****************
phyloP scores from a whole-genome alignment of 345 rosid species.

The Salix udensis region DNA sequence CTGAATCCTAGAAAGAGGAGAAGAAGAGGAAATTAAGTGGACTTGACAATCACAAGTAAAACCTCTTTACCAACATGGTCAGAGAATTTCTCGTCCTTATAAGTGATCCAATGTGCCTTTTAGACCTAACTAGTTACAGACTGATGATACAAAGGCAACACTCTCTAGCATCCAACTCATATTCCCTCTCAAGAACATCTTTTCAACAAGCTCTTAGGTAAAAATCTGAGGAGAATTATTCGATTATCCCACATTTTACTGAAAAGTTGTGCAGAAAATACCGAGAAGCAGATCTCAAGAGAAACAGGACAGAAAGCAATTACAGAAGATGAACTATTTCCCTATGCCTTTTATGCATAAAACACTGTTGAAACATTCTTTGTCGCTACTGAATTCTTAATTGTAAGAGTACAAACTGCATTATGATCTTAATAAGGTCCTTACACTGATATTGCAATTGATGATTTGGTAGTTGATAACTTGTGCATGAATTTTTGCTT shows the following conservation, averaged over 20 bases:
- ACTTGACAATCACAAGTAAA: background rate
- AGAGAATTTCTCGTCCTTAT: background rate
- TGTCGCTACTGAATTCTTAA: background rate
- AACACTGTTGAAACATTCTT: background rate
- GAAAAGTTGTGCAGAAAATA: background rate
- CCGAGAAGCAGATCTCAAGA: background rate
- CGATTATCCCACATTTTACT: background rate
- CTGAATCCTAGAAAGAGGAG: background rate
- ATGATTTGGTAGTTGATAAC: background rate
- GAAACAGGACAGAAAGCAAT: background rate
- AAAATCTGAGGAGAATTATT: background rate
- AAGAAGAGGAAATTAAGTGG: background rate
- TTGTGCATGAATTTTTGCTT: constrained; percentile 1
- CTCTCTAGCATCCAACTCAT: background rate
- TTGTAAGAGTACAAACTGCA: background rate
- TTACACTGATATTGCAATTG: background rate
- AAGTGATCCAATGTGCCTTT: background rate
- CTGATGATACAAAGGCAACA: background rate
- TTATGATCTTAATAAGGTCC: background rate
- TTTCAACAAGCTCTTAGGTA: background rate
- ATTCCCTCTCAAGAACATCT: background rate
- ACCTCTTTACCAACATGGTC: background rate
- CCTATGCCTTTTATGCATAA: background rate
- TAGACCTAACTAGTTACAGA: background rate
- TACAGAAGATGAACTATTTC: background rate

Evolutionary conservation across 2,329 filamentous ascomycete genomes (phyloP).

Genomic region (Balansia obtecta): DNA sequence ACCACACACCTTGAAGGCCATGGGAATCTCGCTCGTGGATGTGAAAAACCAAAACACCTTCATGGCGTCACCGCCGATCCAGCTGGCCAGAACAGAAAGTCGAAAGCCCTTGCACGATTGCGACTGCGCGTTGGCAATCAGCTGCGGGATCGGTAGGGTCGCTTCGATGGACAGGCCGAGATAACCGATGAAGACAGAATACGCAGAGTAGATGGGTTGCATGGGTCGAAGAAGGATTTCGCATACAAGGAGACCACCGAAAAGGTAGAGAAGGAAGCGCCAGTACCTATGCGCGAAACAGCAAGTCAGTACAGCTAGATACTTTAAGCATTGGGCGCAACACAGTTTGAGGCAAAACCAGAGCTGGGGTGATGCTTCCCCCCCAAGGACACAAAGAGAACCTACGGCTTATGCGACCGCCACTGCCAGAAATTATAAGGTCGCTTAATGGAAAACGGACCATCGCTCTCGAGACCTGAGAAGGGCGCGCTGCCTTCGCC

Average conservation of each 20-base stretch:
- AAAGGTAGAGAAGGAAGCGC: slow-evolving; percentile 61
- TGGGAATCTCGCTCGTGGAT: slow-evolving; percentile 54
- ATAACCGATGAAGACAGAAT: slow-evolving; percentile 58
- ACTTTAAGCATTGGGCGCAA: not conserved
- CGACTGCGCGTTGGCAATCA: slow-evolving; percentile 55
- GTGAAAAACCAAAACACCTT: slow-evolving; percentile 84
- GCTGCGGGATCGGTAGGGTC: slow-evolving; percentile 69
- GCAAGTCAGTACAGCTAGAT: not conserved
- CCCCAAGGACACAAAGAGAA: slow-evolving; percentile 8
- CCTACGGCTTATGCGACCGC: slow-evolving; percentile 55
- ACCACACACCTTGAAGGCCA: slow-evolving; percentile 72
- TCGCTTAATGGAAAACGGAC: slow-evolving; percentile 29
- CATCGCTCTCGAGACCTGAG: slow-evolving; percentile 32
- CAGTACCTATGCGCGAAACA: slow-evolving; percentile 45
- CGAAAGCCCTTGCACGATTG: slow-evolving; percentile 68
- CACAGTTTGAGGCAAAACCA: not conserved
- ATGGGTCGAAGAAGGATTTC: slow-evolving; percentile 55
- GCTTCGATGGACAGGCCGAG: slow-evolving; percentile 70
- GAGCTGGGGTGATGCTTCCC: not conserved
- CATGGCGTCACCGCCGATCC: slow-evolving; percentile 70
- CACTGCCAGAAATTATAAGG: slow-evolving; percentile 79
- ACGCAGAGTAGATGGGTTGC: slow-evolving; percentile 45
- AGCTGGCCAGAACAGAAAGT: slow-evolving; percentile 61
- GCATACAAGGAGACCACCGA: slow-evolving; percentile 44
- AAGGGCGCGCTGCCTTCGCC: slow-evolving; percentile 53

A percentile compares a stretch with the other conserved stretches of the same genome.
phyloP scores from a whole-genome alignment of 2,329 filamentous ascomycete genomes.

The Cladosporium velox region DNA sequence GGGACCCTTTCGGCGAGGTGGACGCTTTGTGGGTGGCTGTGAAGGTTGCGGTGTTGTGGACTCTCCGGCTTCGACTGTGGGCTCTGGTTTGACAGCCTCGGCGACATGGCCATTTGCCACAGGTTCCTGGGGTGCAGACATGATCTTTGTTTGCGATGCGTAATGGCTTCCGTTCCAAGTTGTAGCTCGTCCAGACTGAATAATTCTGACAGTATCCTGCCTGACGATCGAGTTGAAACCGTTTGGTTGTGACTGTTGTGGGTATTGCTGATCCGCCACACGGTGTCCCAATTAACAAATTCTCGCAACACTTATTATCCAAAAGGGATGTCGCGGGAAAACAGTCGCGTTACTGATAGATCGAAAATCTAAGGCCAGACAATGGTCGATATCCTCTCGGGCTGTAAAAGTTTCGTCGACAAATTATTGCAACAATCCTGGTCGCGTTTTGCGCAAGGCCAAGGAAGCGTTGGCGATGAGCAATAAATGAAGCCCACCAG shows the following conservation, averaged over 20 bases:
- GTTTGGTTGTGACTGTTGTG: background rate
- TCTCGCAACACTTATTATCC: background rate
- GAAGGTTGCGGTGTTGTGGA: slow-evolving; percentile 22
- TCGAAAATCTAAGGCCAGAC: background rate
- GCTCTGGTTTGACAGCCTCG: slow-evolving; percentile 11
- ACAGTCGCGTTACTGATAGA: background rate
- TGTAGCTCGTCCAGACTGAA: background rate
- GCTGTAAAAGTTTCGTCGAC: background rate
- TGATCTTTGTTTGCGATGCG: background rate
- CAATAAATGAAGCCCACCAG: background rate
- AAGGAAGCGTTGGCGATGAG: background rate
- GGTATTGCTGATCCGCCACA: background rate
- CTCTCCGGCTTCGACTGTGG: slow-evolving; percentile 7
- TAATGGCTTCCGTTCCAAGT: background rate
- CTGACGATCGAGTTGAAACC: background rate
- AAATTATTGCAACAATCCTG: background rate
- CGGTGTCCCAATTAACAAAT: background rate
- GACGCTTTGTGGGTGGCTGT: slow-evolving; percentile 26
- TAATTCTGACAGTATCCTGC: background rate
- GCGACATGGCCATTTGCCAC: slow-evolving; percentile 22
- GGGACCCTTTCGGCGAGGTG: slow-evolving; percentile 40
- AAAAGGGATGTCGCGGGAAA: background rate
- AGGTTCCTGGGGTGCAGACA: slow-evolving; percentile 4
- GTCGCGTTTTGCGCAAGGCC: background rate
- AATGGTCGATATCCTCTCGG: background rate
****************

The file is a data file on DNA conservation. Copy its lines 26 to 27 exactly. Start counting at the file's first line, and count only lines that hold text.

- TAGACCTAACTAGTTACAGA: background rate
- TACAGAAGATGAACTATTTC: background rate